I never imagined I would become this woman.
It happened to other people, people with problems, insecurities. Not to me. And certainly not now.
My paper-thin resolve wavered as the first ring sounded in my ear. If I hung up now, no one would ever know. I could go on as if everything was fine.
Before I could hang up, a voice on the other end of the line answered. I took a deep breath. I was about to admit to a perfect stranger what I’d been trying for weeks to talk myself out of: I was suffering from postpartum anxiety and depression.
Never did I think the words “depression” and “anxiety” would be in my vocabulary after the birth of my first baby. I was the kind of child who adored playing with dolls; a girl who, at age six, thought my brand new baby brother belonged more to me than to the woman who’d given birth to him. I never doubted that one day, I would be a mother myself.
My first baby’s delivery was traumatic, the birthing room a flurry of activity, her first hours spent apart from me in the NICU. But when I finally cradled her in my arms for the first time, I knew for certain this was the singular purpose of my life. This tiny creature, miraculously grown inside of my body, had her daddy’s nose and my mother’s eyes. Her entrance into the world had stopped my own and set it spinning on an entirely different axis.
I was so happy.
And for a long time, happy was exactly what we were. Meredith was a dream baby; she slept well and often, nursed with no problems, and hit every milestone right on schedule. I transitioned into my role as a mother with relative ease, too. I felt capable, confident, and fulfilled.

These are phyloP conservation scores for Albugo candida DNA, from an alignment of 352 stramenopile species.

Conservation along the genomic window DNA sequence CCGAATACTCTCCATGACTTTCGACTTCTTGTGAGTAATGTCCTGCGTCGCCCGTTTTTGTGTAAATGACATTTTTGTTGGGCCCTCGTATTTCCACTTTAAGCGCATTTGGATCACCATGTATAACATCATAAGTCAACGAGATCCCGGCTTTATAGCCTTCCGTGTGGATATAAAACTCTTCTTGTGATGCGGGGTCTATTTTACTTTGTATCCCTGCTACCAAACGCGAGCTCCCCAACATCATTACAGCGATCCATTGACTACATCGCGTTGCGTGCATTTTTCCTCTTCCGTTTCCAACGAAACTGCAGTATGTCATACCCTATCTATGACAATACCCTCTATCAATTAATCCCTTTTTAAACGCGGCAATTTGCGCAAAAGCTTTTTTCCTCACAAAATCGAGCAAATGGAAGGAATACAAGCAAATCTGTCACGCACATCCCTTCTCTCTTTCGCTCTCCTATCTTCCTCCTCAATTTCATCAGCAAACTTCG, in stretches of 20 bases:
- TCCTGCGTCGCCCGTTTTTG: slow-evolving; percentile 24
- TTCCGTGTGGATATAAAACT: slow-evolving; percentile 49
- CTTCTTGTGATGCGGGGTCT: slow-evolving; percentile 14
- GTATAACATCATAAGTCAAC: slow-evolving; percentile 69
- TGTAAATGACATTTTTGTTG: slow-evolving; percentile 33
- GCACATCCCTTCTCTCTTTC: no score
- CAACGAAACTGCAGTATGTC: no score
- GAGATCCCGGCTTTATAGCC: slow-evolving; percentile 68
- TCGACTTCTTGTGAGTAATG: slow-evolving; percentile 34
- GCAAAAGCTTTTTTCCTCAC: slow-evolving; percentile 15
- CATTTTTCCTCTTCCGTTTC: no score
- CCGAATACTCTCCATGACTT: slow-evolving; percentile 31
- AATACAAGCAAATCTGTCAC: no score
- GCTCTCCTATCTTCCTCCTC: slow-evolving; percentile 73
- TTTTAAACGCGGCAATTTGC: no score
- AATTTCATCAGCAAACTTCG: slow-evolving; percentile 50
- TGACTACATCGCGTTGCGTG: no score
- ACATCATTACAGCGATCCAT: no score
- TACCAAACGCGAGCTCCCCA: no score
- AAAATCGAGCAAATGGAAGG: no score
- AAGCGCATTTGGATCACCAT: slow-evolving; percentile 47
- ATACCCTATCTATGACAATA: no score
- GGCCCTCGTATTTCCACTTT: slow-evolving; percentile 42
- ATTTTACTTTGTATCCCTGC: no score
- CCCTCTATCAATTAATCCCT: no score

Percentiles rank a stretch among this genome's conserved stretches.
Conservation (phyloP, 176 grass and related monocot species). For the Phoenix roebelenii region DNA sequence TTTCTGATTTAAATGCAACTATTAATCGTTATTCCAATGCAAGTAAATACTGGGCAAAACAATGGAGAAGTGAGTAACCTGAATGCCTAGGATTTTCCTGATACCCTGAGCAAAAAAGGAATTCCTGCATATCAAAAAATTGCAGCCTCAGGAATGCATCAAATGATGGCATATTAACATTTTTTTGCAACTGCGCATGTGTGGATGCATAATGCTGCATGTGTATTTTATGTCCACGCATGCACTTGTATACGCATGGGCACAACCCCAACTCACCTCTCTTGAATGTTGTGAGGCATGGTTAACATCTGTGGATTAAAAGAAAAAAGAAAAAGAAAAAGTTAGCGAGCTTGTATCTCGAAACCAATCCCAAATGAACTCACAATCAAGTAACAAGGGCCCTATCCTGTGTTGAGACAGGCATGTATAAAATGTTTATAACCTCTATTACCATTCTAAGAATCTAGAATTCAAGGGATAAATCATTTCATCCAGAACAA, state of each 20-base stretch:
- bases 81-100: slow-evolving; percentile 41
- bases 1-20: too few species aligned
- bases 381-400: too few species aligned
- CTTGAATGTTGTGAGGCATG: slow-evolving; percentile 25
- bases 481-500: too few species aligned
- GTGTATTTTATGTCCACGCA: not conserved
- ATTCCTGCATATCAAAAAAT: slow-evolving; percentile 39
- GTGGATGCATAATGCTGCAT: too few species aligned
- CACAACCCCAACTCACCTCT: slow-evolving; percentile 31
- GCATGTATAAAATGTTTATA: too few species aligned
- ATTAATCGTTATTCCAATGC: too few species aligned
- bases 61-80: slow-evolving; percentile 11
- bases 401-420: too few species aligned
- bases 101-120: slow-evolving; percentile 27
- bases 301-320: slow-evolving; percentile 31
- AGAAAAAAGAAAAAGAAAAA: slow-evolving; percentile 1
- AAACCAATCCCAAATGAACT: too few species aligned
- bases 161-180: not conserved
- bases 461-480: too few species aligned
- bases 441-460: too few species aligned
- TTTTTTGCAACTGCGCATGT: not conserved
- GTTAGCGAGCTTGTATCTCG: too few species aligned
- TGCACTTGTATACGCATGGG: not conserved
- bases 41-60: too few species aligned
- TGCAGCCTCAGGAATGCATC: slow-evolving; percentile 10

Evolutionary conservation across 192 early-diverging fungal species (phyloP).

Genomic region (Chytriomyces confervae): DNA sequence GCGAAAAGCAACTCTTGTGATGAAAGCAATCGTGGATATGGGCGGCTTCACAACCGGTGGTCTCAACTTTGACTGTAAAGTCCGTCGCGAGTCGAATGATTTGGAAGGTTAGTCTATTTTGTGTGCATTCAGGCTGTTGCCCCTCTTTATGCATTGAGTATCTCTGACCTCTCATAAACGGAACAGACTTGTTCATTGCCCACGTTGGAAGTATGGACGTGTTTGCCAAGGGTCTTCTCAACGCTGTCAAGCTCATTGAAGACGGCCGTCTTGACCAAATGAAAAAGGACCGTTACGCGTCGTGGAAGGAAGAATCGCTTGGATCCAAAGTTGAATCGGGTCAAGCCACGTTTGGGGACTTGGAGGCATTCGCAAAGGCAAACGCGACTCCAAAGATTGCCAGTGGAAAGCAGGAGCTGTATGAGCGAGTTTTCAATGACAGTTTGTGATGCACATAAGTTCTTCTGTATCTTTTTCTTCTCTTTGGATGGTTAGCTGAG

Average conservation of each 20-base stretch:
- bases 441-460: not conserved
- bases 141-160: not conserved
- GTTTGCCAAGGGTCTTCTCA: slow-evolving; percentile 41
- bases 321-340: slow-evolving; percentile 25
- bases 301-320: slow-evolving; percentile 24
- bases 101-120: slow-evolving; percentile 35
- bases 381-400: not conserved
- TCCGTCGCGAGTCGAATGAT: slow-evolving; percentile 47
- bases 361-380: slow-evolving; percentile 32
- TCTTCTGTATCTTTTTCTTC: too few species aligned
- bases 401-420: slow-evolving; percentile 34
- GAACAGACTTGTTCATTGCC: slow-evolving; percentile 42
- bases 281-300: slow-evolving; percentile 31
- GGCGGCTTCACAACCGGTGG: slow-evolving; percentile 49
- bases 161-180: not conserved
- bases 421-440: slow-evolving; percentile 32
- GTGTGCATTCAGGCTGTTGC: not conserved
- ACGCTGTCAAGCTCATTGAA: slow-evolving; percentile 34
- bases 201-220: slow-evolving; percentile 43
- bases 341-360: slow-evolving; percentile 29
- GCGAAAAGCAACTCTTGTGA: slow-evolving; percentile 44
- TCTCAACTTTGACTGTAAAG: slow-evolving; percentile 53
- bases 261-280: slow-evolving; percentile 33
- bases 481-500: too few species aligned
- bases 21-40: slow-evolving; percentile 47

But at ten-months-old, my independent daughter decided she was done breastfeeding, and self-weaned in quick and decisive fashion. Logically, my previously absent monthly cycles returned; soon after, I began to notice an uneasiness creeping over me. I wrote it off. What woman hasn’t felt off-balance at some point in her life, especially with the added fuel of shifting postpartum hormones? I assured myself it was normal, nothing.
But it wasn’t long before that mild annoyance became something much more crippling. I remember with such clarity sitting in the living room of our tiny apartment, my husband kissing the baby and me goodbye as he left for work, and bursting into tears the moment the door closed behind him. I felt nauseous, panic rising in my chest, irrational fear washing over me.
I was alone with the baby I’d always dreamed of having, and suddenly it terrified me.
I told myself that in a few days, or a week, maybe a month, I’d snap out of it. Surely I’d wake up one morning without the heavy feeling of dread crushing my lungs. But it didn’t happen.
I avoided being alone with the baby to an almost obsessive degree—not because I feared I would harm her or myself, but because suddenly, I felt wholly and inexplicably incapable of being her mother. I stopped doing the things I used to love. When Meredith napped, I’d crawl into bed and turn on the TV, counting down the minutes until my husband would return home from work, the sick feeling in the pit of my stomach instantly subsiding as he walked through the door. Often, I’d pack up the baby and drive us across town to the sanctuary of my parents’ house, for no other reason than to fill the hours with company that didn’t flinch at my red-rimmed eyes and downcast spirit.